There also may be fine print ensuring real estate agents get a commission if something else gets in the way of the sale. For example, the buyer may be responsible for the commission if they can't produce a clean title. Or that may be the case if they don't turn the house over to their buyer in a reasonable time.
In summary, the following are some situations when the real estate agent may receive payment even if a sale doesn't go through. The seller would typically be responsible for paying the commission in these situations.
- The title has defects that go uncorrected
- The seller changes their mind and decides not to sell
- The seller and buyer mutually agree to cancel the transaction
- A spouse who signed the listing agreement refuses to sign the property deed
- The buyer did not receive the property from the seller in a reasonable amount of time
- The seller commits fraud that is relevant to the transaction
- The seller insists on terms that weren't originally included in the listing agreement
All of these possibilities should be the listing agreement. That is why the listing agreement is important for both the buyer and the seller.
How Do Real Estate Agents Get Paid For Rentals?
There is no buying or selling with rentals, so the commission structure for real estate agents has to be slightly different. There are typically a few potential payment structures that the agent may follow.
- Percentage of Annual Lease – This type of commission is calculated based on the amount that the renter pays annually in rent. An example would be charging 10% of the annual lease.
- A Month's Rent – An even simpler method is when the real estate agent charges the landlord the equivalent of one month's rent.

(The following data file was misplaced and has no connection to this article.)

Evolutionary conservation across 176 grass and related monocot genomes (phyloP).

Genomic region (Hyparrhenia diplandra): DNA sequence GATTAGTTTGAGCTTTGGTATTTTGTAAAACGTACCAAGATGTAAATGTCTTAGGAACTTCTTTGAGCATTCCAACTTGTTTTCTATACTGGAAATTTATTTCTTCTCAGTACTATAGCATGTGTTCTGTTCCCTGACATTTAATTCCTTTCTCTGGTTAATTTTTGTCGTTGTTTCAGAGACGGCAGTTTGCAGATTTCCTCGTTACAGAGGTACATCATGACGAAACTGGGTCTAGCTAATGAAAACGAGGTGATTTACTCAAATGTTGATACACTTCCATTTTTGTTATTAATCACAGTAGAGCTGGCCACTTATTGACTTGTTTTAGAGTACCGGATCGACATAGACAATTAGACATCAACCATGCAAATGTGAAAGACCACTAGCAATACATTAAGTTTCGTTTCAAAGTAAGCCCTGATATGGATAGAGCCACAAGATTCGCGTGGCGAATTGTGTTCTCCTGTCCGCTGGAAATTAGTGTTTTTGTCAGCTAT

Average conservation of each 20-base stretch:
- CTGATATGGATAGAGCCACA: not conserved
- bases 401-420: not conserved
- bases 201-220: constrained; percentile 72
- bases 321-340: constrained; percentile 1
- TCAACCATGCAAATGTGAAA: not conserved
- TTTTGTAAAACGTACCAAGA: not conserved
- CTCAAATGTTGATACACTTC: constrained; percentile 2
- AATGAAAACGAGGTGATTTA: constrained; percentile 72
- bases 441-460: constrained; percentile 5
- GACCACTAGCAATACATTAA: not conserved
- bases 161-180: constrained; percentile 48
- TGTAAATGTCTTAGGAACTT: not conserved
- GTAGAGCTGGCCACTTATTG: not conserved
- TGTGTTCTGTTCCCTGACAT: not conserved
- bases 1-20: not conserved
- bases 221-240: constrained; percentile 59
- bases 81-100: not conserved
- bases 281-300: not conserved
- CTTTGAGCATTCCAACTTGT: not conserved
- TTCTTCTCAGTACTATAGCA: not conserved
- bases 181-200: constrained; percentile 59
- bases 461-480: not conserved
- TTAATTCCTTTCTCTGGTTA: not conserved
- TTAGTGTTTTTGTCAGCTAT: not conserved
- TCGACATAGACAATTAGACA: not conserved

- A Percentage of the Monthly Rent – Sometimes, the commission will be a percentage of the first month's rent. The tenant commonly pays for this.
Who Pays Commissions for Rentals?
We mentioned that in the case of property sales, the buyer usually pays the commission. There is no hard and fast rule for rentals. It depends largely on the city itself.
In cities where there are more renters than landlords, the renters are usually the ones to pay the fee. If more landlords are looking for tenants than renters, then the landlords usually pay the fee. In cities with a fairly even supply and demand, the landlord and tenant may split the fee.
Most real estate agents do not receive a set salary. Instead, the agents get a commission when they sell or rent out a property. This means that all of the other work, from screening buyers to showing the house, goes unpaid. Real estate agents typically have to split their commission with others involved. For example, the seller's and buyer's agents and brokers divide the commission among themselves. Whether you are an aspiring real estate agent or looking to buy, sell, or rent a property, pay close attention to the fees and commissions.
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Shawn Manaher is a former financial advisor, has founded 5 online businesses, and is a coach, speaker, podcast host, and author. He's been featured on Forbes, The Consults Corner on TAE Radio, The Writing Biz, What's Your Story, and more.